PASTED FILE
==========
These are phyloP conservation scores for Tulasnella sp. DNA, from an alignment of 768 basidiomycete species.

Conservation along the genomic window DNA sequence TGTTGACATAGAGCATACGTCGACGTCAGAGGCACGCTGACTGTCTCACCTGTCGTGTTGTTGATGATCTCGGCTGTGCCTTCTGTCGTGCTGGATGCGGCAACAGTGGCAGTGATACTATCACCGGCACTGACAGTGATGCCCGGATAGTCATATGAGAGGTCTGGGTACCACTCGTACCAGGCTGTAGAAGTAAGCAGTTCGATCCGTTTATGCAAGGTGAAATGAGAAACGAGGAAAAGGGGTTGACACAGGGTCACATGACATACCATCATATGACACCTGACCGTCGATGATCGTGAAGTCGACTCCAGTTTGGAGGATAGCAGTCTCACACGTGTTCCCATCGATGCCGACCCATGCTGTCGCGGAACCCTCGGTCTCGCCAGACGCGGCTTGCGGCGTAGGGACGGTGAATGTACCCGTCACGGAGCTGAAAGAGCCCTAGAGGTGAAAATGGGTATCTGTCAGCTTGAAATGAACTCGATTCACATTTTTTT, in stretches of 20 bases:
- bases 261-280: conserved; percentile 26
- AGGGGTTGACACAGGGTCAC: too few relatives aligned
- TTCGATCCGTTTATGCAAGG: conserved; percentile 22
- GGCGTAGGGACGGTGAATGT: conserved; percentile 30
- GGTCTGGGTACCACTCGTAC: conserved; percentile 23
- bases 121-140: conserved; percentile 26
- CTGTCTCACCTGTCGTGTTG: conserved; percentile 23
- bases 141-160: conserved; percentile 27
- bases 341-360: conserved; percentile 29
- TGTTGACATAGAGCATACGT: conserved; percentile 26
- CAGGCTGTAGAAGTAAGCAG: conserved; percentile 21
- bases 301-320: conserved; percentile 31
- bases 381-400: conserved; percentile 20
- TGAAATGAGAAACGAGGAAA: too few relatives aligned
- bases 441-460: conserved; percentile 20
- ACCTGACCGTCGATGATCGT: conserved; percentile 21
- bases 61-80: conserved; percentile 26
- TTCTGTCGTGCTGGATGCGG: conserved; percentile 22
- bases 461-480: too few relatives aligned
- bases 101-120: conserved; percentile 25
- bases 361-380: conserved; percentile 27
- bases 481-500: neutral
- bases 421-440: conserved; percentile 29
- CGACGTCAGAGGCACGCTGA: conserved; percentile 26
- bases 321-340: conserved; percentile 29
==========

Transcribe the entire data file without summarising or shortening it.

These are phyloP conservation scores for Tulasnella sp. DNA, from an alignment of 768 basidiomycete species.

Conservation along the genomic window DNA sequence TGTTGACATAGAGCATACGTCGACGTCAGAGGCACGCTGACTGTCTCACCTGTCGTGTTGTTGATGATCTCGGCTGTGCCTTCTGTCGTGCTGGATGCGGCAACAGTGGCAGTGATACTATCACCGGCACTGACAGTGATGCCCGGATAGTCATATGAGAGGTCTGGGTACCACTCGTACCAGGCTGTAGAAGTAAGCAGTTCGATCCGTTTATGCAAGGTGAAATGAGAAACGAGGAAAAGGGGTTGACACAGGGTCACATGACATACCATCATATGACACCTGACCGTCGATGATCGTGAAGTCGACTCCAGTTTGGAGGATAGCAGTCTCACACGTGTTCCCATCGATGCCGACCCATGCTGTCGCGGAACCCTCGGTCTCGCCAGACGCGGCTTGCGGCGTAGGGACGGTGAATGTACCCGTCACGGAGCTGAAAGAGCCCTAGAGGTGAAAATGGGTATCTGTCAGCTTGAAATGAACTCGATTCACATTTTTTT, in stretches of 20 bases:
- bases 261-280: conserved; percentile 26
- AGGGGTTGACACAGGGTCAC: too few relatives aligned
- TTCGATCCGTTTATGCAAGG: conserved; percentile 22
- GGCGTAGGGACGGTGAATGT: conserved; percentile 30
- GGTCTGGGTACCACTCGTAC: conserved; percentile 23
- bases 121-140: conserved; percentile 26
- CTGTCTCACCTGTCGTGTTG: conserved; percentile 23
- bases 141-160: conserved; percentile 27
- bases 341-360: conserved; percentile 29
- TGTTGACATAGAGCATACGT: conserved; percentile 26
- CAGGCTGTAGAAGTAAGCAG: conserved; percentile 21
- bases 301-320: conserved; percentile 31
- bases 381-400: conserved; percentile 20
- TGAAATGAGAAACGAGGAAA: too few relatives aligned
- bases 441-460: conserved; percentile 20
- ACCTGACCGTCGATGATCGT: conserved; percentile 21
- bases 61-80: conserved; percentile 26
- TTCTGTCGTGCTGGATGCGG: conserved; percentile 22
- bases 461-480: too few relatives aligned
- bases 101-120: conserved; percentile 25
- bases 361-380: conserved; percentile 27
- bases 481-500: neutral
- bases 421-440: conserved; percentile 29
- CGACGTCAGAGGCACGCTGA: conserved; percentile 26
- bases 321-340: conserved; percentile 29